China’s saturated smartphone market saw another victim on Tuesday, as Chinese media reported the extreme downsizing of domestic smartphone company IUNI, which cut around 60 percent of its staff. IUNI is a wholly owned subsidiary of fellow smartphone vendor Gionee Communications Equipment Co. Ltd.
“After this round of layoffs, the only employees left will be product development and marketing staff. IUNI has given up on the domestic market and its core business will now focus on the overseas market,” stated a IUNI employee in an interview with Tencent Tech (link in Chinese).
The Shenzhen-based company’s product line includes the 999 RMB (about $153 USD) N1 smartphone, another cheap-but-decent smartphone currently a dime a dozen in China’s smartphone market. In addition to the N1 and IUNI’s other budget phones, such as the U1 and U2, the company has also developed its own OS called the IUNI OS. Reminiscent of Xiaomi, the company has also branched out into other, somewhat baffling, product verticals, including water bottles, pillows, backpacks, and stationary.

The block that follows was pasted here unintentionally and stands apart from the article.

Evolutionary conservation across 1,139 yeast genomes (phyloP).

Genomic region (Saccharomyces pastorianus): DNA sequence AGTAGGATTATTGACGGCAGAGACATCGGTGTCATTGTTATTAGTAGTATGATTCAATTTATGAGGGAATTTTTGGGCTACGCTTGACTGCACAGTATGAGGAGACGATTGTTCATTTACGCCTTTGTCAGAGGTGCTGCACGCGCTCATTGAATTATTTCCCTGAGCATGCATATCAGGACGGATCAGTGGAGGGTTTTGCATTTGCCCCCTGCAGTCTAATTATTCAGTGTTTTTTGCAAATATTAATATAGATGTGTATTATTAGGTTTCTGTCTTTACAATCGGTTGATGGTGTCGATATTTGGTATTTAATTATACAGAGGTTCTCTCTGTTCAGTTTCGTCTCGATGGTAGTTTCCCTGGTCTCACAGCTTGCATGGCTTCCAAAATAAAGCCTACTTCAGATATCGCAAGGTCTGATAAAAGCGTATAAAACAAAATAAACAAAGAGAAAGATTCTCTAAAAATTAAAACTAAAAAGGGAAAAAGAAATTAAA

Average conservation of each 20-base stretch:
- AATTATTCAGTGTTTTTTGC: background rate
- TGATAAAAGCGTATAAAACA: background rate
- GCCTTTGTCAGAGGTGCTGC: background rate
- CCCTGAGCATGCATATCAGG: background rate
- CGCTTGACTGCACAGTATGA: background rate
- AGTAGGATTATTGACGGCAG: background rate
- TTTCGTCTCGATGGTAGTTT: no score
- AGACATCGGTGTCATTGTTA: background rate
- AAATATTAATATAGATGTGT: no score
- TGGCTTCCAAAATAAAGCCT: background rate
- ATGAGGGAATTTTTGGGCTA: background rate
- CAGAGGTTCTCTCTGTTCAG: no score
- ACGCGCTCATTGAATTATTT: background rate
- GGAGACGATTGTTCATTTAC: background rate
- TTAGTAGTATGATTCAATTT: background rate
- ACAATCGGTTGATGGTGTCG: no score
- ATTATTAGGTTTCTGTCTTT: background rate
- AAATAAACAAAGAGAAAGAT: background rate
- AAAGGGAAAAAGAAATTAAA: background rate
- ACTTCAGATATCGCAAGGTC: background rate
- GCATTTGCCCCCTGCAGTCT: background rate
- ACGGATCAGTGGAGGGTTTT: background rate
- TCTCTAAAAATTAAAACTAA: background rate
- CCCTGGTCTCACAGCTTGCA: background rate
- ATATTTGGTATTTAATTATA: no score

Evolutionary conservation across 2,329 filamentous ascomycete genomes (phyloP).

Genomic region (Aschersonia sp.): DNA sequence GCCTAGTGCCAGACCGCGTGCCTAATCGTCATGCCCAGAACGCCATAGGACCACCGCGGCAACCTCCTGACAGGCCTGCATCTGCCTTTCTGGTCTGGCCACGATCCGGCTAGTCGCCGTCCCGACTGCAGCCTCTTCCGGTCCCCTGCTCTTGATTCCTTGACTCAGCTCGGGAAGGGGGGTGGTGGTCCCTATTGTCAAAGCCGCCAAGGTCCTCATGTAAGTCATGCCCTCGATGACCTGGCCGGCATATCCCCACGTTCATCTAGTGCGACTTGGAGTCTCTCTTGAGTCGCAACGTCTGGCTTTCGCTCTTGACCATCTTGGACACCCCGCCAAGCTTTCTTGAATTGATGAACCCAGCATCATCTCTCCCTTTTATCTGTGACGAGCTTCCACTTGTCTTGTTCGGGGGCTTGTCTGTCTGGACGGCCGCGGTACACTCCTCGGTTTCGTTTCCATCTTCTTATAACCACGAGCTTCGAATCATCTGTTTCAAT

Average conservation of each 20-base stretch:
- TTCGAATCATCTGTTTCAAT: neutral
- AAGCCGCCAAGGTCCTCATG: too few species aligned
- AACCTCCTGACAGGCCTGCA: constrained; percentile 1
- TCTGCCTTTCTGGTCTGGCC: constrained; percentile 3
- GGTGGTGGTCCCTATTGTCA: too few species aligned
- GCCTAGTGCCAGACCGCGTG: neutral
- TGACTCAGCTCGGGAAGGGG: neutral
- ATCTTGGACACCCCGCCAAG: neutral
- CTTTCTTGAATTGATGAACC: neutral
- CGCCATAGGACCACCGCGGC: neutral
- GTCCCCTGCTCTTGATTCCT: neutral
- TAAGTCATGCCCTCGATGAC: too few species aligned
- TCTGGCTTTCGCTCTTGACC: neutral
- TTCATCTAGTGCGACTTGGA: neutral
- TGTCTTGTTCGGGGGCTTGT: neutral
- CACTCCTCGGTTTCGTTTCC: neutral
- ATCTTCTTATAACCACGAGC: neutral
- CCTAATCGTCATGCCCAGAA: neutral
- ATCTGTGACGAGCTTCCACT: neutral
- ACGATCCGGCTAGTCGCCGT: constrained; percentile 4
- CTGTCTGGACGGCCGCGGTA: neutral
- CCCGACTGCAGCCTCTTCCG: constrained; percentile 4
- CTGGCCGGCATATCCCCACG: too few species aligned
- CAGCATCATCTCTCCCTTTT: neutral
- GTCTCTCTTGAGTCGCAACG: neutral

Both IUNI and Gionee are feeling the squeeze of China’s saturating smartphone market, like many other budget android vendors. In March, Chinese smartphone company Dakele suspended its R&D and marketing operations, due to increasing competition in the market and “unexpected capital shortage”, according to the company’s founder, Ding Xuhong. In 2015, Xiaomi reported a dip in semi-annual sales figures for the first time since the Chinese smartphone company started disclosing them in 2013.
Like more established smartphone companies, such as Huawei and ZTE, IUNI is trying to shift its brand toward “tasteful” smartphone users, who are willing to shell out more money for premium smartphones. Last November,IUNI launched an English version of its website and announced its plans to expand overseas. However, forIUNI, the overseas market will be just as much of an uphill battle as the domestic market. Last month, Huawei launched the P9 and P9 Plus, two high-end handsets that are part of a long-term collaboration between Huawei and Leica Camera, a German optics company.
A spokesperson from IUNI could not be reached in time for comment.